MOSCOW — The director of a fund to aid political prisoners returned to Moscow on Wednesday after four years' confinement in a Siberian labor camp and said he was forced to agree to emigrate in exchange for his freedom.
Sergei Khodorovich, 46, still dressed in a blue prison uniform, was hugged and kissed by his wife, Tatanya, and 14-year-old son, Igor, at Moscow's Vunukovo Airport after arriving from Siberia on a domestic flight.
About half a dozen friends showered Khodorovich with roses, tulips and hyacinths.
"My health is okay," Khodorovich said. "They have been feeding me well for the past two months so, of course, I'm feeling better."
North of Arctic Circle
Khodorovich, who has been imprisoned since 1983 in a labor camp 200 miles north of the Arctic Circle, said his family will emigrate.
"It was a condition of my release," he said. "When I was in the camp, representatives of the Committee for State Security (KGB) came to my cell and made me the offer, so I agreed."
A Russian Orthodox Christian, Khodorovich was director of the fund established by exiled Soviet writer Alexander A. Solzhenitsyn to aid political prisoners and their families.
Khodorovich was sentenced to three years of "strict regime" for anti-Soviet slander and was arrested again at the end of his term and given another three years of strict regime for "violations of camp regulations."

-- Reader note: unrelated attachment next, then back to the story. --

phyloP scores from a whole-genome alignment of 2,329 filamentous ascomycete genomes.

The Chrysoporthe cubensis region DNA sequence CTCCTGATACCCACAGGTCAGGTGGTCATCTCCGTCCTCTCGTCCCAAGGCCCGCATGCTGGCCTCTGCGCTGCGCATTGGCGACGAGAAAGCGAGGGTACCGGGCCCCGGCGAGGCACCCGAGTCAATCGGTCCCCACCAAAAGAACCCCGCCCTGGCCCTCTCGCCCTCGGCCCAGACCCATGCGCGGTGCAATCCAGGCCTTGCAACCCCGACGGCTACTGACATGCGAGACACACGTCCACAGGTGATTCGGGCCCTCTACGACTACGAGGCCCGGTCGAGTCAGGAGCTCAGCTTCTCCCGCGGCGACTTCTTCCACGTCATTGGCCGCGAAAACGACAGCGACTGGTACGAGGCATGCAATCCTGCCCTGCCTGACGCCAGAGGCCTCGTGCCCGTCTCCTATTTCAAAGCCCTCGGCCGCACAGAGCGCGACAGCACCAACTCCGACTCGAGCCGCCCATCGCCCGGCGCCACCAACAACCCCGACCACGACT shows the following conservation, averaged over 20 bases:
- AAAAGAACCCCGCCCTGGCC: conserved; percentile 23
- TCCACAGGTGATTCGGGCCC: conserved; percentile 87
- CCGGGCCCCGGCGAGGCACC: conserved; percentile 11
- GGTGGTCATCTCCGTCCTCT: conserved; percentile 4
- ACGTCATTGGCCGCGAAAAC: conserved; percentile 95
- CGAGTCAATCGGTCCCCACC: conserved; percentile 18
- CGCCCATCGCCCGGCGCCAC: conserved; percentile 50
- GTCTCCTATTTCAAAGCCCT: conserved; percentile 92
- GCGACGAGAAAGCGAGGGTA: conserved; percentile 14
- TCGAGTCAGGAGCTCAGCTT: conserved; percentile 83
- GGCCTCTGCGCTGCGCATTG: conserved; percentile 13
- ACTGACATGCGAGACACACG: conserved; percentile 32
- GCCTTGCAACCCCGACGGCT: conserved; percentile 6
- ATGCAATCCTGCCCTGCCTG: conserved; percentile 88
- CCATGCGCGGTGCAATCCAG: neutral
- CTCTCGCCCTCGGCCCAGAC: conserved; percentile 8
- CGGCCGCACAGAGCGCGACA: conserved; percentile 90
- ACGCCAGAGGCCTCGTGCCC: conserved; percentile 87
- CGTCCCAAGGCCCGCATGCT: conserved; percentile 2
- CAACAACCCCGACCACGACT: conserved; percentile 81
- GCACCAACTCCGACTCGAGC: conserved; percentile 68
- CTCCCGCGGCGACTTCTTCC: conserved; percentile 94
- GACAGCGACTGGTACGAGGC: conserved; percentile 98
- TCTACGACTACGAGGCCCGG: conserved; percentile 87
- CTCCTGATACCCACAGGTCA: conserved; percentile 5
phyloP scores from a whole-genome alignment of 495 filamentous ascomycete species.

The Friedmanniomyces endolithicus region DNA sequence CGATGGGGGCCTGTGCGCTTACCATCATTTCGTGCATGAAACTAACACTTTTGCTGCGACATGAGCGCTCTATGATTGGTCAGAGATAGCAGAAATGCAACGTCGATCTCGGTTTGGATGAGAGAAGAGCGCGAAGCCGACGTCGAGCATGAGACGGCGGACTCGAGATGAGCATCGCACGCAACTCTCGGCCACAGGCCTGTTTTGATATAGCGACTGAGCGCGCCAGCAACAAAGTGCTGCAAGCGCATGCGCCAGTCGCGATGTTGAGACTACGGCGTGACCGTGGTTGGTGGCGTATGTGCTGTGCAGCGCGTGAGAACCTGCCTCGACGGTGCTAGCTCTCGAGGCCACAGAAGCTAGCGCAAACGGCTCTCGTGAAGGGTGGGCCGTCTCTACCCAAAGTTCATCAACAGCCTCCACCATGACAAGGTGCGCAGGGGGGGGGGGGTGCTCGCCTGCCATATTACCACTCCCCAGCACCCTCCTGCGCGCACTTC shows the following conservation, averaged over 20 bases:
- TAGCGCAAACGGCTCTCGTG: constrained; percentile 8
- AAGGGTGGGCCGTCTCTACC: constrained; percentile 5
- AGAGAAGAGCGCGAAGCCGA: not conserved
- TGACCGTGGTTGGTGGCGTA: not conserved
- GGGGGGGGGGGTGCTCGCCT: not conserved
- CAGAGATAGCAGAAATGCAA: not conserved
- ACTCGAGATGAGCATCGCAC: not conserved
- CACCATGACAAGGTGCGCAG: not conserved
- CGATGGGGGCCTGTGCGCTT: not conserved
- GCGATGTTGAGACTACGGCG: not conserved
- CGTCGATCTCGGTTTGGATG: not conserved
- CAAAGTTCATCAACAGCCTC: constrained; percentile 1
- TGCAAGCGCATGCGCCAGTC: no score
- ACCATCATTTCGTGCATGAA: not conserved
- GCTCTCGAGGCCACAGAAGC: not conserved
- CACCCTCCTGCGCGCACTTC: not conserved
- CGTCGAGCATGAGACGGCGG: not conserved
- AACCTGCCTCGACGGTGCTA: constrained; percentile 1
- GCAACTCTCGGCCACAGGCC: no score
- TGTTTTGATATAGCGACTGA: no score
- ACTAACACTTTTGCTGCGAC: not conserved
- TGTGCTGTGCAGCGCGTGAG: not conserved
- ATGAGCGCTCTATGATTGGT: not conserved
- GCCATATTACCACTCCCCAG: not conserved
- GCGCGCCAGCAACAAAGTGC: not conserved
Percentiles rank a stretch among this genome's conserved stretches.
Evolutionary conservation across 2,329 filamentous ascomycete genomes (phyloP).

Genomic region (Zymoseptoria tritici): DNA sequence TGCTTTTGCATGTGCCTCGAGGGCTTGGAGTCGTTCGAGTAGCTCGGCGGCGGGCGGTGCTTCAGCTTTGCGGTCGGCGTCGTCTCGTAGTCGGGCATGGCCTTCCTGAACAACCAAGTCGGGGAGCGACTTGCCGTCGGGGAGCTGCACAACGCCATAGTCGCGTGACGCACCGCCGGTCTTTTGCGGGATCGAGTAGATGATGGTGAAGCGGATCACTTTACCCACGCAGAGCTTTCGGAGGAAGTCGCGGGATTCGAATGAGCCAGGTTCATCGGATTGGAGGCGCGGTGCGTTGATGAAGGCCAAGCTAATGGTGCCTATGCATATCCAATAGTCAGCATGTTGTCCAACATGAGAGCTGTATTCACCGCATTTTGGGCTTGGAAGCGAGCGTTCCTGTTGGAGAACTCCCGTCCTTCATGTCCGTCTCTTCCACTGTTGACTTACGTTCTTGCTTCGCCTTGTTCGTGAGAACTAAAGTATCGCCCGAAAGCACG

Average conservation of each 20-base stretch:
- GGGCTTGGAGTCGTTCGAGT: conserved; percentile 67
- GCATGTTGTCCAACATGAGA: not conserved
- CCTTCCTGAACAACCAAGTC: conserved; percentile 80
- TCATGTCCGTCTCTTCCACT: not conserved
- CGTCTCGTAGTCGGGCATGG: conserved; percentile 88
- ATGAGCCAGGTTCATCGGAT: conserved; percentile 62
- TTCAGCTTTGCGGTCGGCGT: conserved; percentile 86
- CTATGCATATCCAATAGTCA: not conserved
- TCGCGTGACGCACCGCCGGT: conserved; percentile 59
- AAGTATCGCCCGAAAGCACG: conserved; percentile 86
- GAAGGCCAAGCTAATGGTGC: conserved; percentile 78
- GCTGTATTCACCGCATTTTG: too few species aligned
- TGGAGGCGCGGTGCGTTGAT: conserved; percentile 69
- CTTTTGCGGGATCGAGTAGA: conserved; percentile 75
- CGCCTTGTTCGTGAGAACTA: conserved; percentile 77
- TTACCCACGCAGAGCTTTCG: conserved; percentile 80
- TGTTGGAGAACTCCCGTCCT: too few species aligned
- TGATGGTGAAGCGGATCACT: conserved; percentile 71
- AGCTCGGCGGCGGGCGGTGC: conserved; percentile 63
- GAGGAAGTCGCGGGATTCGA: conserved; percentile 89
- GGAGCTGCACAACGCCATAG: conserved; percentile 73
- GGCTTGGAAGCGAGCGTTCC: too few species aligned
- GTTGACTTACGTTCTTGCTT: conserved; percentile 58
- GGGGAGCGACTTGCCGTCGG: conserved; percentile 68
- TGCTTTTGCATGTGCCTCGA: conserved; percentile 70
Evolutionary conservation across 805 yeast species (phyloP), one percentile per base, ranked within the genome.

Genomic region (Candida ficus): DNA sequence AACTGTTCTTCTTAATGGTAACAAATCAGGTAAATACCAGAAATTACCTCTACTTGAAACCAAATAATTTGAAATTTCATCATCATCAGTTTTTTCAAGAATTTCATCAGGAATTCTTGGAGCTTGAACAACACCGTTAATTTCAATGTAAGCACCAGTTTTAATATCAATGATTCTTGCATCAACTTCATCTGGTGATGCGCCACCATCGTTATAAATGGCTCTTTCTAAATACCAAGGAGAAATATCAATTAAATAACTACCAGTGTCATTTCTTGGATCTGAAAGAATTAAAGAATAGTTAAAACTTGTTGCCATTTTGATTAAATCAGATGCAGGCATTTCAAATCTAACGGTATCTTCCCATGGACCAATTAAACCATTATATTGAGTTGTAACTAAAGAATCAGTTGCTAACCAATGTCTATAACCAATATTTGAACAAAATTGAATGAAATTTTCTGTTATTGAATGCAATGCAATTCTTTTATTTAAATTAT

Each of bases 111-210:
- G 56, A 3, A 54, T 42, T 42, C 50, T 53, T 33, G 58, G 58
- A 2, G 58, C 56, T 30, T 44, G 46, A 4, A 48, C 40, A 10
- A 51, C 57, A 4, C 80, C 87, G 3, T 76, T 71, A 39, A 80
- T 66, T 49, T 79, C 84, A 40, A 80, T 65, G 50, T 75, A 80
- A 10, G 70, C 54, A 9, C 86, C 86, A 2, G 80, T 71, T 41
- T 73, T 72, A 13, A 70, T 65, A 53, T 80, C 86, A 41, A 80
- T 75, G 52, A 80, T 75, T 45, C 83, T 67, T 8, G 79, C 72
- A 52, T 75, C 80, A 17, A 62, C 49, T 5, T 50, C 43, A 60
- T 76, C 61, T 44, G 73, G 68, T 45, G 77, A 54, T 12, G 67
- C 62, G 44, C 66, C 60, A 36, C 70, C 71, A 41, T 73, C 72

Khodorovich's release comes five weeks after Soviet officials announced that about 140 political prisoners have been pardoned under Soviet leader Mikhail S. Gorbachev's policy of "democratization" of Soviet society. The officials said that another 140 cases are under review.
Khodorovich was the 87th political prisoner known to have been released from prison or labor camp according to a list compiled by dissident physicist Andrei D. Sakharov and his wife, Yelena Bonner.
"When he went in four years ago, he was a young man with black hair--now he is totally gray," said one woman. "He is already an old man."
Khodorovich's wife was called in by the KGB in January and told to fill out forms for her family to emigrate. She said they had never wanted to leave their country and did not know where they wanted to go.
"We will discuss it together now," she said. "They told me to come and see them when my husband returned."